BARD1

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BARD1
Protein BARD1 PDB 1jm7.png
Available structures
PDBOrtholog search: PDBe RCSB
Identifiers
AliasesBARD1, BRCA1 associated RING domain 1
External IDsMGI: 1328361 HomoloGene: 400 GeneCards: BARD1
Gene location (Human)
Chromosome 2 (human)
Chr.Chromosome 2 (human)[1]
Chromosome 2 (human)
Genomic location for BARD1
Genomic location for BARD1
Band2q35Start214,725,646 bp[1]
End214,809,711 bp[1]
RNA expression pattern
PBB GE BARD1 205345 at fs.png
More reference expression data
Orthologs
SpeciesHumanMouse
Entrez
Ensembl
UniProt
RefSeq (mRNA)

NM_000465
NM_001282543
NM_001282545
NM_001282548
NM_001282549

NM_007525

RefSeq (protein)

NP_031551

Location (UCSC)Chr 2: 214.73 – 214.81 MbChr 1: 71.03 – 71.1 Mb
PubMed search[3][4]
Wikidata
View/Edit HumanView/Edit Mouse

BRCA1-associated RING domain protein 1 is a protein that in humans is encoded by the BARD1 gene.[5][6][7] The human BARD1 protein is 777 amino acids long and contains a RING finger domain (residues 46-90), four ankyrin repeats (residues 420-555), and two tandem BRCT domains (residues 568-777).[8]

Function[edit]

Most, if not all, BRCA1 heterodimerizes with BARD1 in vivo.[9] BARD1 and BRCA1 form a heterodimer via their N-terminal RING finger domains. The BARD1-BRCA1 interaction is observed in vivo and in vitro and is essential for BRCA1 stability. BARD1 shares homology with the two most conserved regions of BRCA1: the N-terminal RING motif and the C-terminal BRCT domain. The RING motif is a cysteine-rich sequence found in a variety of proteins that regulate cell growth, including the products of tumor suppressor genes and dominant protooncogenes, and developmentally important genes such as the polycomb group of genes. The BARD1 protein also contains three tandem ankyrin repeats.[10][11]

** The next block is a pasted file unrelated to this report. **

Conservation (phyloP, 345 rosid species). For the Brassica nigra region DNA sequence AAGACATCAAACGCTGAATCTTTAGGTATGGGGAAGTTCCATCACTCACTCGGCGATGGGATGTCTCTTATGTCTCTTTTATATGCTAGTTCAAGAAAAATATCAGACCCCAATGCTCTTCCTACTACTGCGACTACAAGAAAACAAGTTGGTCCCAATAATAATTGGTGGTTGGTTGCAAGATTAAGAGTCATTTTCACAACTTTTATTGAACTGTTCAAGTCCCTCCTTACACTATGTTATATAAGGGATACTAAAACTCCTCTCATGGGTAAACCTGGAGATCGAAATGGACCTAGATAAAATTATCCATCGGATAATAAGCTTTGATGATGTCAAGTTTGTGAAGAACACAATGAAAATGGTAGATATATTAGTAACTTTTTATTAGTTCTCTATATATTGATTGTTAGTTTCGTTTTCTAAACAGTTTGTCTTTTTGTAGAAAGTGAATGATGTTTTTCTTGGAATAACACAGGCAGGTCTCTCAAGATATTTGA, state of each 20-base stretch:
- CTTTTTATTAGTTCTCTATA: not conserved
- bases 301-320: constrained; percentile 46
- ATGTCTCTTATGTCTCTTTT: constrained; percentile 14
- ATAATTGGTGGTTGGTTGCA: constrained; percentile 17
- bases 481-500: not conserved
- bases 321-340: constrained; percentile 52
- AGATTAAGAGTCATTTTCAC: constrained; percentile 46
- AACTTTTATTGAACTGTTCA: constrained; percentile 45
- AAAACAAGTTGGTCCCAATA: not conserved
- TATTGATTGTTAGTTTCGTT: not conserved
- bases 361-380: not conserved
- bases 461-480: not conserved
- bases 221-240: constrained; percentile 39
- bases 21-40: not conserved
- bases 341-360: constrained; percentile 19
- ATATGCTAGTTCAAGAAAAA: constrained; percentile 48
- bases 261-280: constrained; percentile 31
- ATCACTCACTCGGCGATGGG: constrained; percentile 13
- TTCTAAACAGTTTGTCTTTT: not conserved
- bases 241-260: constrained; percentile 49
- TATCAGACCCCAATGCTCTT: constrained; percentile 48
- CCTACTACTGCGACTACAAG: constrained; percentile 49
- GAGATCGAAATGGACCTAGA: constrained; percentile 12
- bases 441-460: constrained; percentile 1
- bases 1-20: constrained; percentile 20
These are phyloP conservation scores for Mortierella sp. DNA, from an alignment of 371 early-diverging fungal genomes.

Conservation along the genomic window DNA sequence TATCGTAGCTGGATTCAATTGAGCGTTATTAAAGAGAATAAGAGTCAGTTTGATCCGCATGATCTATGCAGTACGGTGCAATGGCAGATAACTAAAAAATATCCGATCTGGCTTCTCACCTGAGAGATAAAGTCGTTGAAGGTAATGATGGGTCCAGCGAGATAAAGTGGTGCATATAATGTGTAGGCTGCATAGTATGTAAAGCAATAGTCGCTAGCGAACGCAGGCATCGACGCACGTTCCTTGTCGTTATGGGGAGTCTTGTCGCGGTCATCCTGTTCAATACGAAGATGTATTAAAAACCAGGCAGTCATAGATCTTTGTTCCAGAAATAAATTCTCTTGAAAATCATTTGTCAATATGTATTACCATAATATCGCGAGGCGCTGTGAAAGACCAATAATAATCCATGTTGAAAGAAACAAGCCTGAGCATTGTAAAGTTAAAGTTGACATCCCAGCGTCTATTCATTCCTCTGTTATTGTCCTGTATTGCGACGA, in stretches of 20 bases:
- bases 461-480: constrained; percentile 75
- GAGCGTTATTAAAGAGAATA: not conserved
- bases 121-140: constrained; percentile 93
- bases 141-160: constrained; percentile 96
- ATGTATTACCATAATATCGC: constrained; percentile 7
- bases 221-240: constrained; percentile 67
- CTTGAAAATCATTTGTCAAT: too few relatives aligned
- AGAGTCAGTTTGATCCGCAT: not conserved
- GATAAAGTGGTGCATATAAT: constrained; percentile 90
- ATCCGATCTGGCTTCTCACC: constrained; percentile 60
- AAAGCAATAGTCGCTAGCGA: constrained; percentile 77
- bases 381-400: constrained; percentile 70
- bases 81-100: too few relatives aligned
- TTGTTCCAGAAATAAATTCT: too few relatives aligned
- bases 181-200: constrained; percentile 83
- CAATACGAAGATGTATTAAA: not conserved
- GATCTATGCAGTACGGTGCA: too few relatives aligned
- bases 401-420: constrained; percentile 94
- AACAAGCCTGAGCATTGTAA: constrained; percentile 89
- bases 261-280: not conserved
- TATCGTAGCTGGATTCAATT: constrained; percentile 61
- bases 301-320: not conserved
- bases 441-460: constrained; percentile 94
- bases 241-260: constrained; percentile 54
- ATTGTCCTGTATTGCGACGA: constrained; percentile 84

The BARD1/BRCA1 interaction is disrupted by tumorigenic amino acid substitutions in BRCA1, implying that the formation of a stable complex between these proteins may be an essential aspect of BRCA1 tumor suppression. BARD1 may be the target of oncogenic mutations in breast or ovarian cancer.[10] Mutations in the BARD1 protein that affect its structure appear in many breast, ovarian, and uterine cancers, suggesting the mutations disable BARD1's tumor suppressor function.[8] Three missense mutations, each affecting BARD1's BRCT domain, are known to be implicated in cancers: C645R is associated with breast and ovarian cancers, V695L is associated with breast cancer, and S761N is associated with breast and uterine cancers.[8] BARD1 expression is upregulated by genotoxic stress and involved in apoptosis through binding and stabilizing p53 independently of BRCA1.[12]

BARD1 is vital in the rapid relocation of BRCA1 to DNA damage sites.[13] BARD1 tandem BRCA1 C-terminus (BRCT) motifs fold into a binding pocket with a key lysine residue (K619), and bind to poly(ADP-ribose) (PAR), which targets the BRCA1/BARD1 heterodimer to damaged DNA sites.[13] Double stranded breaks (DSB) in DNA trigger poly(ADPribose) polymerase 1 (PARP1) to catalyze the formation of poly(ADPribose) (PAR) so that PAR can then bind to an array of DNA response proteins, including the BRCA1/BARD1 heterodimer, and target them to DNA damage sites.[14] When the BRCA1/BARD1 heterodimer is transported to the damaged DNA site, it acts as an E3 ubiquitin ligase.[9] The BRCA1/BARD1 heterodimer ubiquitinates RNA polymerase II, preventing the transcription of the damaged DNA, and restoring genetic stability.[15]

Interactions[edit]

BARD1 has been shown to interact with:

Implication in Cancer Treatments[edit]

If a cancer cell's capacity to repair DNA damage were incapacitated, cancer treatments would be more effective. Inhibiting cancer cells' BRCA1/BARD1 heterodimer from relocating to DNA damage sites would induce tumor cell death rather than repair. One inhibition possibility is the BARD1 BRCT key lysine residue (K619). Inhibiting this lysine residue's ability to bind poly(ADP-ribose) would prevent the BRCA1/BARD1 heterodimer from localizing to DNA damage sites and subsequently prevent DNA damage repair. This would make cancer therapies such as chemotherapy and radiation vastly more effective.[48]

References[edit]

  1. ^ a b c GRCh38: Ensembl release 89: ENSG00000138376 - Ensembl, May 2017
  2. ^ a b c GRCm38: Ensembl release 89: ENSMUSG00000026196 - Ensembl, May 2017
  3. ^ "Human PubMed Reference:". 
  4. ^ "Mouse PubMed Reference:".